Studio: international art — 1.1893

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The Growth of Recent Art

rt struck me details had already been published f—^HE GROWTH OF RECENT
many times, and that even the pleasure of hearing ART. BY R. A. M. STEVEN-


the artist describe his own methods, must not be SON
indulged in at the expense of his time. "You

must find it hard, Sir Frederic, to fulfil your People of intelligence often lament

social engagements and yet do so much ?" that we live in a decadence; that our century shows
"Social engagements must always give way to eccentricity, morbid fancifulness, anything but

vitality in the pursuit of plastic art. In
England most writers held this opinion
twenty years ago; and some hold it still.
In the letterpress to Mr. T. Cole's wood-
engravings after " Old Italian Masters,"
Mr. W. J. Stillman, writing in 1892, says
that we are impotent to produce art now-
adays, and that our only compensation is
the extraordinary power of appreciating
Botticelli, &c, which belongs to the supe-
rior persons of our day. Speaking of the
modern spirit, for he seems obliged to
concede that it exists, he is very severe
on our study of nature and our new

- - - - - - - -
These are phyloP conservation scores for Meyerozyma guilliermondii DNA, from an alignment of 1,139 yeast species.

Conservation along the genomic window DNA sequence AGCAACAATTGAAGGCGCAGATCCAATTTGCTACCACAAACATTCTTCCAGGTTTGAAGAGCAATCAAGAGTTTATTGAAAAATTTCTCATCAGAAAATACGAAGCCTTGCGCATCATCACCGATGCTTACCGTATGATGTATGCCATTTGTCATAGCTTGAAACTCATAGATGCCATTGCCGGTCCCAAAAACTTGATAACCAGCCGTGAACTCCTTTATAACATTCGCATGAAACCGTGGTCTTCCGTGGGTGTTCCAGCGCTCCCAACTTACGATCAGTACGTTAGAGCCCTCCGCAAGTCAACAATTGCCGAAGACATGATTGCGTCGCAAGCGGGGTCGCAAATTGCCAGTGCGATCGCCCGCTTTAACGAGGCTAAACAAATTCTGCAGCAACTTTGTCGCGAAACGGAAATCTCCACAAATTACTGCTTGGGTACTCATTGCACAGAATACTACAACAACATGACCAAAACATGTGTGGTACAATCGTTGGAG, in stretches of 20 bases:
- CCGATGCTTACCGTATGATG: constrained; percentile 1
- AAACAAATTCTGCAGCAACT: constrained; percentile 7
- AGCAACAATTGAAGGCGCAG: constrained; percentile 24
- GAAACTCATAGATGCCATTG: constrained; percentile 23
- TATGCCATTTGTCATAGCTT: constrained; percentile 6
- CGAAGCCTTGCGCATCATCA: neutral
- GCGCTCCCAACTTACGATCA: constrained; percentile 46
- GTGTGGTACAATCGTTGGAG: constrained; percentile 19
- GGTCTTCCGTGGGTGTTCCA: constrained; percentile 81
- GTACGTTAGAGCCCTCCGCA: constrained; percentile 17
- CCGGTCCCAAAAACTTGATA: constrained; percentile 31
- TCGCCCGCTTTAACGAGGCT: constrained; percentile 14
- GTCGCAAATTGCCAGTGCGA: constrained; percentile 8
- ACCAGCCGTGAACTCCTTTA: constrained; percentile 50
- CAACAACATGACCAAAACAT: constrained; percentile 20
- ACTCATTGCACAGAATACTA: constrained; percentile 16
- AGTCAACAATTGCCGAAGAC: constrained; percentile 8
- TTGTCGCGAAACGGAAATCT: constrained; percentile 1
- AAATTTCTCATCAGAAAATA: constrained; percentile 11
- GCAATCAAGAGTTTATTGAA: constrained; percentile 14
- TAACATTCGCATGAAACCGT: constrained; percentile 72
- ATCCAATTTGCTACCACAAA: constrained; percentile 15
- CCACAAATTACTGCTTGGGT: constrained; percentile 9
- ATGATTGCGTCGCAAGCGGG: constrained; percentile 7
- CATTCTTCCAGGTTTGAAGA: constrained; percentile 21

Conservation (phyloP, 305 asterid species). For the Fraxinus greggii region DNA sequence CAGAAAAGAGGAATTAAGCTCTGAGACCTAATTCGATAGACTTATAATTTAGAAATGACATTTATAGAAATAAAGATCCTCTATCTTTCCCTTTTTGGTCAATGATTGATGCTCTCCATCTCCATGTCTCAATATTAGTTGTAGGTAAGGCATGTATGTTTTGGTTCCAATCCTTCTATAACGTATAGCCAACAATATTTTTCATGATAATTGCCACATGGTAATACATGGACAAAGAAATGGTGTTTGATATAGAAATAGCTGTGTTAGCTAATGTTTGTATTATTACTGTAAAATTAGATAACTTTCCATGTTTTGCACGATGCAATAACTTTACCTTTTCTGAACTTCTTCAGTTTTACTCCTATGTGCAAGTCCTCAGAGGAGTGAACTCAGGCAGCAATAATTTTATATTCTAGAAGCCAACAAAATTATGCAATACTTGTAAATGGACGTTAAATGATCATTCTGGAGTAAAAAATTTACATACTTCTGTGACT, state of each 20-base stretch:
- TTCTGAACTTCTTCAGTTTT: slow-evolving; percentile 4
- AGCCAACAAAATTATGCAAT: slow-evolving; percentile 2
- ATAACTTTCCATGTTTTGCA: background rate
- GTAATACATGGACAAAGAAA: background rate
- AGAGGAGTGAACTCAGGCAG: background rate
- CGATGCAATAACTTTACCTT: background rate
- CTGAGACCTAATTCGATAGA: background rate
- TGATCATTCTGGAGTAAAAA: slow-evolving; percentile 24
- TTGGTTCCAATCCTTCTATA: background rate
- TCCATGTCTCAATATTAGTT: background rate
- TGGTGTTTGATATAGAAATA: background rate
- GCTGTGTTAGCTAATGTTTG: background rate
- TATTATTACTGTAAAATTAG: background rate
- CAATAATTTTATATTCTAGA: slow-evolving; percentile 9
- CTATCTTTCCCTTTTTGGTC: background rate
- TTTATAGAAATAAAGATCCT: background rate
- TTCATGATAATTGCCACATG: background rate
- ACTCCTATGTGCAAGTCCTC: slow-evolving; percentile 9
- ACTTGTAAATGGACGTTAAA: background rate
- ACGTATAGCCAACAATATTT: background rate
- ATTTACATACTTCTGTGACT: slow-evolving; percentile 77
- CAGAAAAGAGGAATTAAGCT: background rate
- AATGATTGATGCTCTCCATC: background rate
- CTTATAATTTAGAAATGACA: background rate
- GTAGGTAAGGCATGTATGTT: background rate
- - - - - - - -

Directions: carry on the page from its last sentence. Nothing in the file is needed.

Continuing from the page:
sensitiveness to visual beauty. From
my own experience I am sure that this
worship of pre-Raphaelite Italian art to
the neglect of all present painting is
still an intolerant bigotry. Many people
seem unaware that they live in a most
fertile as well as critical century. This
is not the place to treat fully the history
and growth of the movement, or to give
a systematic vindication of modern prin-
ciples. But a new periodical may well
devote a few words to remind artists and
amateurs of our position in history, and
to interest the public in the work of our
own day.

Historians of the past point to Raphael
and say, " Behold the end; after this
came mannerism, eclecticism, stale repe-
tition, and all that is vile." Yet they
wonder somewhat inconsistently that
art," was his reply. " Work is first. I set aside artists of our century have declined a similar task,
regular times for that, and nothing but official and have preferred a fresh study of nature to the
engagements are allowed to interfere with it; after- eternal consultation of old formulas. These critics
wards I go out; but I keep early hours." For those have heard that the passion of life and the passion
who have forgotten the details referred to above, it of art are not the same thing ; and they must needs
may suffice to say that " these models are clad with use this truth as an argument against a century
real drapery wetted to increase the effect of its fine- which, inspired by fresh feelings, has sought to
ness in proportion to the small scale of the folds," convey them in fresh style of art. Convention is
and are made only for the sake of ten minutes draw- a necessity, being a compact between stubborn
ing, the serious study of drapery being made from truths of fact and the scarce less stubborn laws of
the living model or lay figure. They help, also, to decorative effect. Style is the result of this corn-
facilitate the disposition of the grouping, but are pact, for it applies the principles of plastic beauty
done with as soon as the cartoon is ready for tracing, to enhance the effect of true feeling and observation.


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